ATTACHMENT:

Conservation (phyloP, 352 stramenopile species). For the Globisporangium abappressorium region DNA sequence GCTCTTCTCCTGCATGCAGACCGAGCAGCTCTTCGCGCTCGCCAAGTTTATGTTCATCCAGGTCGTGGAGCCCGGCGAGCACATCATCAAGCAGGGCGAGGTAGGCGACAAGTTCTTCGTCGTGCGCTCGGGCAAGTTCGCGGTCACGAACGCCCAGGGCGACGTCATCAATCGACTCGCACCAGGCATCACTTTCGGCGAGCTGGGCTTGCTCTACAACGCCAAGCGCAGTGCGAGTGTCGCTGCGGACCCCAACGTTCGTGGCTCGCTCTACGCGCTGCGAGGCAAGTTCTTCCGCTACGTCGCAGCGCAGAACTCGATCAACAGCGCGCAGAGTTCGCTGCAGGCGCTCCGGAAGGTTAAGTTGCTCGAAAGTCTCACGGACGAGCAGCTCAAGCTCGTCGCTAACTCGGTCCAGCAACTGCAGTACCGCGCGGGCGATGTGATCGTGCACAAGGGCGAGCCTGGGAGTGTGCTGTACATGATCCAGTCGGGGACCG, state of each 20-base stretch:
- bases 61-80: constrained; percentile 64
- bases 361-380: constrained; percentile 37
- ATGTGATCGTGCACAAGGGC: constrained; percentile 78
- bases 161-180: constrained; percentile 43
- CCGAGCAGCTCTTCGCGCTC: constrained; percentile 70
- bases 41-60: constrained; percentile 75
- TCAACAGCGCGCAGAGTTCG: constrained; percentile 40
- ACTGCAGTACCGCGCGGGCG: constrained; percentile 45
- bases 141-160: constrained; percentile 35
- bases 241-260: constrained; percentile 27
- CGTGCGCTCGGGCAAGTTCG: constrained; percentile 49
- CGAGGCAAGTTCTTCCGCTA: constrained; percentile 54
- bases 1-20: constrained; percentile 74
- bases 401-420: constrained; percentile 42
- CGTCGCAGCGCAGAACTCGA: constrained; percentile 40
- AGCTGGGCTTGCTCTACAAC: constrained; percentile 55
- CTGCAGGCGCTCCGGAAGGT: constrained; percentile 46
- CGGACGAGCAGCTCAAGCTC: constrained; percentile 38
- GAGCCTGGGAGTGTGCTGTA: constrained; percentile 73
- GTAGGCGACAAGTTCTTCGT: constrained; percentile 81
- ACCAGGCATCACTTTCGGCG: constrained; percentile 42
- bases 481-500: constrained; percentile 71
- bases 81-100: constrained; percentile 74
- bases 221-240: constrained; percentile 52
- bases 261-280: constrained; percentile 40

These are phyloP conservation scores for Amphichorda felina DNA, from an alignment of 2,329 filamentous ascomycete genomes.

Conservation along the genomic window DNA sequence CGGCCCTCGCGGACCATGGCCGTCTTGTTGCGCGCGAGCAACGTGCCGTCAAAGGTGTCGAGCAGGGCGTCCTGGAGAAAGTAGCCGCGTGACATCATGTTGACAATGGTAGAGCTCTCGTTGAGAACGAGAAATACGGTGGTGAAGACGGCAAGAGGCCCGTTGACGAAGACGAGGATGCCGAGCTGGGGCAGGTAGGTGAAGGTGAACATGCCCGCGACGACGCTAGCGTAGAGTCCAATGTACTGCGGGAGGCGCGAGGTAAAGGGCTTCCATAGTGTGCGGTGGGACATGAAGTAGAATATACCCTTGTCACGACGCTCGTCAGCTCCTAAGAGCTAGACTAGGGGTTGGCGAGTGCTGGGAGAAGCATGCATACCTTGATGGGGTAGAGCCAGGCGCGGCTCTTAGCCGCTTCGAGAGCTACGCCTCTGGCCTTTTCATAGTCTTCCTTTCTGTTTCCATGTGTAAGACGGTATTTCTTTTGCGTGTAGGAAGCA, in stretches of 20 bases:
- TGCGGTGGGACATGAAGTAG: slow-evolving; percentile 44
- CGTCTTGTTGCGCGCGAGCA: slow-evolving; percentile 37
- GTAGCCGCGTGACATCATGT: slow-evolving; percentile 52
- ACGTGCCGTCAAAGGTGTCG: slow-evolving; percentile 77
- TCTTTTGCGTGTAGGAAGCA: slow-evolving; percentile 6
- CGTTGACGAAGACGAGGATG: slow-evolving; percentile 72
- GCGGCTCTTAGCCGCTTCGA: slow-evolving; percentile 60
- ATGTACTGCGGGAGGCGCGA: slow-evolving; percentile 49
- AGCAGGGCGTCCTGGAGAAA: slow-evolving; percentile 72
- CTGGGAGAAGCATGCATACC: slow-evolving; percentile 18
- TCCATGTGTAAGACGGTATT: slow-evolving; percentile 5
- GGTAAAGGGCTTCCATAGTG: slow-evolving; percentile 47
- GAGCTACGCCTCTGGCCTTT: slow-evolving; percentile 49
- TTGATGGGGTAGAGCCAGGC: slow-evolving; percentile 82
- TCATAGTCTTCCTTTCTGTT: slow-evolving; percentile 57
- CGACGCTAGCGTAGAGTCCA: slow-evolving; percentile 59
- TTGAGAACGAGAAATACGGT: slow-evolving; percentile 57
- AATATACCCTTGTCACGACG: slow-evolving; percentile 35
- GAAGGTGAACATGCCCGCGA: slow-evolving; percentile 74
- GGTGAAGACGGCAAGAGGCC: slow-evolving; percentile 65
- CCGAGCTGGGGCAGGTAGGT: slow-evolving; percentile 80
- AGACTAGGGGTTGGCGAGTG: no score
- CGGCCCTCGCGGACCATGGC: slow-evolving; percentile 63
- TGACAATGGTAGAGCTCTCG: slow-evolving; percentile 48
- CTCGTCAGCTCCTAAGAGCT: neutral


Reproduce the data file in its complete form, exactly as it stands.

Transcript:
Conservation (phyloP, 352 stramenopile species). For the Globisporangium abappressorium region DNA sequence GCTCTTCTCCTGCATGCAGACCGAGCAGCTCTTCGCGCTCGCCAAGTTTATGTTCATCCAGGTCGTGGAGCCCGGCGAGCACATCATCAAGCAGGGCGAGGTAGGCGACAAGTTCTTCGTCGTGCGCTCGGGCAAGTTCGCGGTCACGAACGCCCAGGGCGACGTCATCAATCGACTCGCACCAGGCATCACTTTCGGCGAGCTGGGCTTGCTCTACAACGCCAAGCGCAGTGCGAGTGTCGCTGCGGACCCCAACGTTCGTGGCTCGCTCTACGCGCTGCGAGGCAAGTTCTTCCGCTACGTCGCAGCGCAGAACTCGATCAACAGCGCGCAGAGTTCGCTGCAGGCGCTCCGGAAGGTTAAGTTGCTCGAAAGTCTCACGGACGAGCAGCTCAAGCTCGTCGCTAACTCGGTCCAGCAACTGCAGTACCGCGCGGGCGATGTGATCGTGCACAAGGGCGAGCCTGGGAGTGTGCTGTACATGATCCAGTCGGGGACCG, state of each 20-base stretch:
- bases 61-80: constrained; percentile 64
- bases 361-380: constrained; percentile 37
- ATGTGATCGTGCACAAGGGC: constrained; percentile 78
- bases 161-180: constrained; percentile 43
- CCGAGCAGCTCTTCGCGCTC: constrained; percentile 70
- bases 41-60: constrained; percentile 75
- TCAACAGCGCGCAGAGTTCG: constrained; percentile 40
- ACTGCAGTACCGCGCGGGCG: constrained; percentile 45
- bases 141-160: constrained; percentile 35
- bases 241-260: constrained; percentile 27
- CGTGCGCTCGGGCAAGTTCG: constrained; percentile 49
- CGAGGCAAGTTCTTCCGCTA: constrained; percentile 54
- bases 1-20: constrained; percentile 74
- bases 401-420: constrained; percentile 42
- CGTCGCAGCGCAGAACTCGA: constrained; percentile 40
- AGCTGGGCTTGCTCTACAAC: constrained; percentile 55
- CTGCAGGCGCTCCGGAAGGT: constrained; percentile 46
- CGGACGAGCAGCTCAAGCTC: constrained; percentile 38
- GAGCCTGGGAGTGTGCTGTA: constrained; percentile 73
- GTAGGCGACAAGTTCTTCGT: constrained; percentile 81
- ACCAGGCATCACTTTCGGCG: constrained; percentile 42
- bases 481-500: constrained; percentile 71
- bases 81-100: constrained; percentile 74
- bases 221-240: constrained; percentile 52
- bases 261-280: constrained; percentile 40

These are phyloP conservation scores for Amphichorda felina DNA, from an alignment of 2,329 filamentous ascomycete genomes.

Conservation along the genomic window DNA sequence CGGCCCTCGCGGACCATGGCCGTCTTGTTGCGCGCGAGCAACGTGCCGTCAAAGGTGTCGAGCAGGGCGTCCTGGAGAAAGTAGCCGCGTGACATCATGTTGACAATGGTAGAGCTCTCGTTGAGAACGAGAAATACGGTGGTGAAGACGGCAAGAGGCCCGTTGACGAAGACGAGGATGCCGAGCTGGGGCAGGTAGGTGAAGGTGAACATGCCCGCGACGACGCTAGCGTAGAGTCCAATGTACTGCGGGAGGCGCGAGGTAAAGGGCTTCCATAGTGTGCGGTGGGACATGAAGTAGAATATACCCTTGTCACGACGCTCGTCAGCTCCTAAGAGCTAGACTAGGGGTTGGCGAGTGCTGGGAGAAGCATGCATACCTTGATGGGGTAGAGCCAGGCGCGGCTCTTAGCCGCTTCGAGAGCTACGCCTCTGGCCTTTTCATAGTCTTCCTTTCTGTTTCCATGTGTAAGACGGTATTTCTTTTGCGTGTAGGAAGCA, in stretches of 20 bases:
- TGCGGTGGGACATGAAGTAG: slow-evolving; percentile 44
- CGTCTTGTTGCGCGCGAGCA: slow-evolving; percentile 37
- GTAGCCGCGTGACATCATGT: slow-evolving; percentile 52
- ACGTGCCGTCAAAGGTGTCG: slow-evolving; percentile 77
- TCTTTTGCGTGTAGGAAGCA: slow-evolving; percentile 6
- CGTTGACGAAGACGAGGATG: slow-evolving; percentile 72
- GCGGCTCTTAGCCGCTTCGA: slow-evolving; percentile 60
- ATGTACTGCGGGAGGCGCGA: slow-evolving; percentile 49
- AGCAGGGCGTCCTGGAGAAA: slow-evolving; percentile 72
- CTGGGAGAAGCATGCATACC: slow-evolving; percentile 18
- TCCATGTGTAAGACGGTATT: slow-evolving; percentile 5
- GGTAAAGGGCTTCCATAGTG: slow-evolving; percentile 47
- GAGCTACGCCTCTGGCCTTT: slow-evolving; percentile 49
- TTGATGGGGTAGAGCCAGGC: slow-evolving; percentile 82
- TCATAGTCTTCCTTTCTGTT: slow-evolving; percentile 57
- CGACGCTAGCGTAGAGTCCA: slow-evolving; percentile 59
- TTGAGAACGAGAAATACGGT: slow-evolving; percentile 57
- AATATACCCTTGTCACGACG: slow-evolving; percentile 35
- GAAGGTGAACATGCCCGCGA: slow-evolving; percentile 74
- GGTGAAGACGGCAAGAGGCC: slow-evolving; percentile 65
- CCGAGCTGGGGCAGGTAGGT: slow-evolving; percentile 80
- AGACTAGGGGTTGGCGAGTG: no score
- CGGCCCTCGCGGACCATGGC: slow-evolving; percentile 63
- TGACAATGGTAGAGCTCTCG: slow-evolving; percentile 48
- CTCGTCAGCTCCTAAGAGCT: neutral